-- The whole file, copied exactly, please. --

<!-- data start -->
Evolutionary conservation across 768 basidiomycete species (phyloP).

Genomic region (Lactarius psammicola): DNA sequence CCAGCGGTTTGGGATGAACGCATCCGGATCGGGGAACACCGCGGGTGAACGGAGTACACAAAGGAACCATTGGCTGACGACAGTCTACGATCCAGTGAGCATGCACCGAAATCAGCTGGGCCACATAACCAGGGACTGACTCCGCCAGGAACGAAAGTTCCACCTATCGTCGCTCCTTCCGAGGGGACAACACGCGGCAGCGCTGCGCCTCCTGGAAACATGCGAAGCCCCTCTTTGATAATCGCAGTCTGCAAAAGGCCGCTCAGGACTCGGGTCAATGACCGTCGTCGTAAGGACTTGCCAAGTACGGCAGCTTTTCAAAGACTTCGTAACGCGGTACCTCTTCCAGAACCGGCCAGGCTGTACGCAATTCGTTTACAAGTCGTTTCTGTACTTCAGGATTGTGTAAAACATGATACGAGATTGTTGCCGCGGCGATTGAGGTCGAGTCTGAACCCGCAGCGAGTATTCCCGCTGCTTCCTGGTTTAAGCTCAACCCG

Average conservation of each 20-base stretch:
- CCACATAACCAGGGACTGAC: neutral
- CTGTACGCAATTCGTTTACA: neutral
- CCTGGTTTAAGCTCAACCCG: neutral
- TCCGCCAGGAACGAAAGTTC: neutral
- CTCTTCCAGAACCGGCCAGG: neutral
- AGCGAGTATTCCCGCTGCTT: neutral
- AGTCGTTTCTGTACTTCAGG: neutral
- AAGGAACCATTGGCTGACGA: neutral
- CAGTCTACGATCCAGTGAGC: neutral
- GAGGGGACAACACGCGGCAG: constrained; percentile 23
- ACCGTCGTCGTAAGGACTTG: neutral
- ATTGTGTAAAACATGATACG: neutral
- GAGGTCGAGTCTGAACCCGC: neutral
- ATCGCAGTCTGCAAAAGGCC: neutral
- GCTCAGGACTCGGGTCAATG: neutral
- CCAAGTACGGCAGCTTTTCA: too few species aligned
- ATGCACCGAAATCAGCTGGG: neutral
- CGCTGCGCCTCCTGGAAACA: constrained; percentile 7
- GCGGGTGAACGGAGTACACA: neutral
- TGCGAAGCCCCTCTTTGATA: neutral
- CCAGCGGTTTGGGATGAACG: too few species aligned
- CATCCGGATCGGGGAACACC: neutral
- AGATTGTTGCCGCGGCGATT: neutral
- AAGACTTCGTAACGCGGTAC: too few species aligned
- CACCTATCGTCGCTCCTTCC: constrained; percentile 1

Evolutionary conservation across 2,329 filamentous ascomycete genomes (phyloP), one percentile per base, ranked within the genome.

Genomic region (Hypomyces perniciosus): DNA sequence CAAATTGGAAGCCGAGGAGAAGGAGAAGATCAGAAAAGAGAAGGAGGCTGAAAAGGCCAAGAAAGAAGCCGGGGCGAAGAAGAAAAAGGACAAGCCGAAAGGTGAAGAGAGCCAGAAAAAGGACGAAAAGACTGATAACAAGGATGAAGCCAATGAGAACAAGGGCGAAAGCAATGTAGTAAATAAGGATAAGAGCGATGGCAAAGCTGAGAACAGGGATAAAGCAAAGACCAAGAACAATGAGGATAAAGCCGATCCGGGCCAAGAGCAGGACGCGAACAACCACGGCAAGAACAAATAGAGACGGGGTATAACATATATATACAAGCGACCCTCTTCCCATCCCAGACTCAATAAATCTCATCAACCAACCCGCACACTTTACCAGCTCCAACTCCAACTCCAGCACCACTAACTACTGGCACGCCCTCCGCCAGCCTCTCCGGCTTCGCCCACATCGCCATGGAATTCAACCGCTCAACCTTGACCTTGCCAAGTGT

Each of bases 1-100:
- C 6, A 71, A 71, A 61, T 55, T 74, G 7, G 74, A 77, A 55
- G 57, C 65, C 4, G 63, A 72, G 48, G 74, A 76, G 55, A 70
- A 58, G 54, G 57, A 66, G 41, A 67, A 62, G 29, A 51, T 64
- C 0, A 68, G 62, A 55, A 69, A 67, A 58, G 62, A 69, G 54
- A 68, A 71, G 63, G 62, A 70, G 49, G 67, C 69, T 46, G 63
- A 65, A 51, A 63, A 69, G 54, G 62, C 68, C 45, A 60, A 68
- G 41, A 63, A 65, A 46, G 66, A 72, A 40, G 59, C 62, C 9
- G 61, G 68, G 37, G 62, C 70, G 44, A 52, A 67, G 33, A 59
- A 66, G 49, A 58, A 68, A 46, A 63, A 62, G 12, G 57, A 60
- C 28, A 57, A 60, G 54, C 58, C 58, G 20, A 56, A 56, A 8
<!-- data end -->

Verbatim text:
Evolutionary conservation across 768 basidiomycete species (phyloP).

Genomic region (Lactarius psammicola): DNA sequence CCAGCGGTTTGGGATGAACGCATCCGGATCGGGGAACACCGCGGGTGAACGGAGTACACAAAGGAACCATTGGCTGACGACAGTCTACGATCCAGTGAGCATGCACCGAAATCAGCTGGGCCACATAACCAGGGACTGACTCCGCCAGGAACGAAAGTTCCACCTATCGTCGCTCCTTCCGAGGGGACAACACGCGGCAGCGCTGCGCCTCCTGGAAACATGCGAAGCCCCTCTTTGATAATCGCAGTCTGCAAAAGGCCGCTCAGGACTCGGGTCAATGACCGTCGTCGTAAGGACTTGCCAAGTACGGCAGCTTTTCAAAGACTTCGTAACGCGGTACCTCTTCCAGAACCGGCCAGGCTGTACGCAATTCGTTTACAAGTCGTTTCTGTACTTCAGGATTGTGTAAAACATGATACGAGATTGTTGCCGCGGCGATTGAGGTCGAGTCTGAACCCGCAGCGAGTATTCCCGCTGCTTCCTGGTTTAAGCTCAACCCG

Average conservation of each 20-base stretch:
- CCACATAACCAGGGACTGAC: neutral
- CTGTACGCAATTCGTTTACA: neutral
- CCTGGTTTAAGCTCAACCCG: neutral
- TCCGCCAGGAACGAAAGTTC: neutral
- CTCTTCCAGAACCGGCCAGG: neutral
- AGCGAGTATTCCCGCTGCTT: neutral
- AGTCGTTTCTGTACTTCAGG: neutral
- AAGGAACCATTGGCTGACGA: neutral
- CAGTCTACGATCCAGTGAGC: neutral
- GAGGGGACAACACGCGGCAG: constrained; percentile 23
- ACCGTCGTCGTAAGGACTTG: neutral
- ATTGTGTAAAACATGATACG: neutral
- GAGGTCGAGTCTGAACCCGC: neutral
- ATCGCAGTCTGCAAAAGGCC: neutral
- GCTCAGGACTCGGGTCAATG: neutral
- CCAAGTACGGCAGCTTTTCA: too few species aligned
- ATGCACCGAAATCAGCTGGG: neutral
- CGCTGCGCCTCCTGGAAACA: constrained; percentile 7
- GCGGGTGAACGGAGTACACA: neutral
- TGCGAAGCCCCTCTTTGATA: neutral
- CCAGCGGTTTGGGATGAACG: too few species aligned
- CATCCGGATCGGGGAACACC: neutral
- AGATTGTTGCCGCGGCGATT: neutral
- AAGACTTCGTAACGCGGTAC: too few species aligned
- CACCTATCGTCGCTCCTTCC: constrained; percentile 1

Evolutionary conservation across 2,329 filamentous ascomycete genomes (phyloP), one percentile per base, ranked within the genome.

Genomic region (Hypomyces perniciosus): DNA sequence CAAATTGGAAGCCGAGGAGAAGGAGAAGATCAGAAAAGAGAAGGAGGCTGAAAAGGCCAAGAAAGAAGCCGGGGCGAAGAAGAAAAAGGACAAGCCGAAAGGTGAAGAGAGCCAGAAAAAGGACGAAAAGACTGATAACAAGGATGAAGCCAATGAGAACAAGGGCGAAAGCAATGTAGTAAATAAGGATAAGAGCGATGGCAAAGCTGAGAACAGGGATAAAGCAAAGACCAAGAACAATGAGGATAAAGCCGATCCGGGCCAAGAGCAGGACGCGAACAACCACGGCAAGAACAAATAGAGACGGGGTATAACATATATATACAAGCGACCCTCTTCCCATCCCAGACTCAATAAATCTCATCAACCAACCCGCACACTTTACCAGCTCCAACTCCAACTCCAGCACCACTAACTACTGGCACGCCCTCCGCCAGCCTCTCCGGCTTCGCCCACATCGCCATGGAATTCAACCGCTCAACCTTGACCTTGCCAAGTGT

Each of bases 1-100:
- C 6, A 71, A 71, A 61, T 55, T 74, G 7, G 74, A 77, A 55
- G 57, C 65, C 4, G 63, A 72, G 48, G 74, A 76, G 55, A 70
- A 58, G 54, G 57, A 66, G 41, A 67, A 62, G 29, A 51, T 64
- C 0, A 68, G 62, A 55, A 69, A 67, A 58, G 62, A 69, G 54
- A 68, A 71, G 63, G 62, A 70, G 49, G 67, C 69, T 46, G 63
- A 65, A 51, A 63, A 69, G 54, G 62, C 68, C 45, A 60, A 68
- G 41, A 63, A 65, A 46, G 66, A 72, A 40, G 59, C 62, C 9
- G 61, G 68, G 37, G 62, C 70, G 44, A 52, A 67, G 33, A 59
- A 66, G 49, A 58, A 68, A 46, A 63, A 62, G 12, G 57, A 60
- C 28, A 57, A 60, G 54, C 58, C 58, G 20, A 56, A 56, A 8